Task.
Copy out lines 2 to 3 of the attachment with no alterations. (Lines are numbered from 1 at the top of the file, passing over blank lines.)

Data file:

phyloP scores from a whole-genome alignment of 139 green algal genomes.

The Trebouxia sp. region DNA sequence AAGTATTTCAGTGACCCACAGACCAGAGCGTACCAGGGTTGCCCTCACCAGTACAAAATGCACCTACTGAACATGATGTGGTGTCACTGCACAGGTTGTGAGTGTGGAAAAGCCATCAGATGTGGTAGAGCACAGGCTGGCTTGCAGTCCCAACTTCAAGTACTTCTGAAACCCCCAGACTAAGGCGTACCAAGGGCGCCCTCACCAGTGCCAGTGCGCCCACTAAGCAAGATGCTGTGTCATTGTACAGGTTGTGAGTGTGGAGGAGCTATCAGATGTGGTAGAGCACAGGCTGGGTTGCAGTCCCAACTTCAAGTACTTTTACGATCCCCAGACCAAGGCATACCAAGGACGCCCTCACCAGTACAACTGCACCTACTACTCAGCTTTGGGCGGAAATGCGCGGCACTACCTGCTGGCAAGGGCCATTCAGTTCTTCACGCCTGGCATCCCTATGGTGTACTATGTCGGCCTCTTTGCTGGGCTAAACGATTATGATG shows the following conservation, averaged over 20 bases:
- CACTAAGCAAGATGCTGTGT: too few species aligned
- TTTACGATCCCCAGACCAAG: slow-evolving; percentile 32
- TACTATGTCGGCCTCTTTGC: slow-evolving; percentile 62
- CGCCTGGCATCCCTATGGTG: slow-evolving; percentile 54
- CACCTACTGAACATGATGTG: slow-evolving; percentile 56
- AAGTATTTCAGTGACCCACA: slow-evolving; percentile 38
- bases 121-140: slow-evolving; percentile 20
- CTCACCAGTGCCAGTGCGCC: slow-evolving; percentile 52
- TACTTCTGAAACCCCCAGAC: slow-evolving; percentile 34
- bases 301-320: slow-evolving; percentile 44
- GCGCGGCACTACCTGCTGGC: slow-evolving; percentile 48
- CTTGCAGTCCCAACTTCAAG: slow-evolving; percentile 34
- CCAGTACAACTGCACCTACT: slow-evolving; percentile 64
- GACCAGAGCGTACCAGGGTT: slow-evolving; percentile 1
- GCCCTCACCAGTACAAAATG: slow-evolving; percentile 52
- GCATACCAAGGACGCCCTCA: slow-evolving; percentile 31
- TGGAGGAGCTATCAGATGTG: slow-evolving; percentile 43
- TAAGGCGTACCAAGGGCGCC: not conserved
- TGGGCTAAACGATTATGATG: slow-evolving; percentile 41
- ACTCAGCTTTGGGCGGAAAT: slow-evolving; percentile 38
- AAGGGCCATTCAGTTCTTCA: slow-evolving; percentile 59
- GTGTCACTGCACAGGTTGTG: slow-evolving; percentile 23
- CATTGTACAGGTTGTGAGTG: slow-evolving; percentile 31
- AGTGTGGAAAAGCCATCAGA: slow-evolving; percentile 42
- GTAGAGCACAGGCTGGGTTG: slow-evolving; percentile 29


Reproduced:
The Trebouxia sp. region DNA sequence AAGTATTTCAGTGACCCACAGACCAGAGCGTACCAGGGTTGCCCTCACCAGTACAAAATGCACCTACTGAACATGATGTGGTGTCACTGCACAGGTTGTGAGTGTGGAAAAGCCATCAGATGTGGTAGAGCACAGGCTGGCTTGCAGTCCCAACTTCAAGTACTTCTGAAACCCCCAGACTAAGGCGTACCAAGGGCGCCCTCACCAGTGCCAGTGCGCCCACTAAGCAAGATGCTGTGTCATTGTACAGGTTGTGAGTGTGGAGGAGCTATCAGATGTGGTAGAGCACAGGCTGGGTTGCAGTCCCAACTTCAAGTACTTTTACGATCCCCAGACCAAGGCATACCAAGGACGCCCTCACCAGTACAACTGCACCTACTACTCAGCTTTGGGCGGAAATGCGCGGCACTACCTGCTGGCAAGGGCCATTCAGTTCTTCACGCCTGGCATCCCTATGGTGTACTATGTCGGCCTCTTTGCTGGGCTAAACGATTATGATG shows the following conservation, averaged over 20 bases:
- CACTAAGCAAGATGCTGTGT: too few species aligned